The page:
Wednesday, October 27, 2010

This is neat. Makes me wonder what the theoretical gripping strength of something based on coffee grounds and rubber could be, though. Seems more of a "delicate operations" device than anything seriously beefy. The idea of a phase-transition robotic hand is just cool, though. I wonder what the reaction time of its grip could be? The release sounds relatively fast, but the close might be a little slow, given the need to pump a vacuum every time.



Bill Johnston said...

One of my professors in grad school was working with a fine mixture of metal particles. It was fluid normally, but solidified quickly when a current was passed through it.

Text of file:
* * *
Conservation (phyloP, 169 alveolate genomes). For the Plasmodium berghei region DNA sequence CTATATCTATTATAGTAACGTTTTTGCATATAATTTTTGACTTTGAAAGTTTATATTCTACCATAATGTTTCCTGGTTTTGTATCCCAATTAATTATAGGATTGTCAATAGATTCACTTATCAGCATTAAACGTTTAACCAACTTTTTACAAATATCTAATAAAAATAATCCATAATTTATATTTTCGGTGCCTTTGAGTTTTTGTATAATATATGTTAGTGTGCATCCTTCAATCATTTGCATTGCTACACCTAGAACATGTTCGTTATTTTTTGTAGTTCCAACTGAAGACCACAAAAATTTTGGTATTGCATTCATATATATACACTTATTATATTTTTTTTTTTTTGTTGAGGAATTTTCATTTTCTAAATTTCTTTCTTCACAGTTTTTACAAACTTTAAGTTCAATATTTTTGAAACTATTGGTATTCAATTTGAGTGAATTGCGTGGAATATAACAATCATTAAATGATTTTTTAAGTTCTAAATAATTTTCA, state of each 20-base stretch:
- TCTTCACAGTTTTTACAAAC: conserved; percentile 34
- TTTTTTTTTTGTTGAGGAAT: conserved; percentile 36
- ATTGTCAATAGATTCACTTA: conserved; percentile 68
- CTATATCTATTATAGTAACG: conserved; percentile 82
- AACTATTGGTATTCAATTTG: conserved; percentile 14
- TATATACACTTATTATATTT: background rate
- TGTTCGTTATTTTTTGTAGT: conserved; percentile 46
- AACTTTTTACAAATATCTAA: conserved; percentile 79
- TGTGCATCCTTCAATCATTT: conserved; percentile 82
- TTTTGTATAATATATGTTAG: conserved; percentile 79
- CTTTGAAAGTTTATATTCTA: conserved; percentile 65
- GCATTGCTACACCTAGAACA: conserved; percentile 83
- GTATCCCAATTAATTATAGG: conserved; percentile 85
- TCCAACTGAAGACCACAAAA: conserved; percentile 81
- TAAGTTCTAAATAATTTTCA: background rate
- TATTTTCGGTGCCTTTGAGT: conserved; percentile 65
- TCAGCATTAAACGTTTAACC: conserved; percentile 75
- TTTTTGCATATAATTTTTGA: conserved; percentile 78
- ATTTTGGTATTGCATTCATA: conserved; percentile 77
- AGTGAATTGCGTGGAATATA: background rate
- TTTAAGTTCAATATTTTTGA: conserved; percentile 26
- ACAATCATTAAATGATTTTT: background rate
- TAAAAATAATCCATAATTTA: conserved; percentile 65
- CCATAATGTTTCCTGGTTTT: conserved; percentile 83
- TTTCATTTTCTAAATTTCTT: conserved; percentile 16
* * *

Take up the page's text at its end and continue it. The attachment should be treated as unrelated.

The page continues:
It was probably a bit stronger than coffee grounds :)

Mitch H. said...

Mmm, that particular technique probably isn't so great for anything sensitive to magnetic flux, though. Betcha it produces a heck of an EM field. The vacuum hand, on the other hand - I have to wonder what the inevitable turbulence involved in the transient state would do to precision? The placement of the air nozzle would probably strongly affect the "tumble" angle of the grip - I'd imagine that it'd tend to pull towards the nozzle, as the further end of the glove solidifies faster than the close end?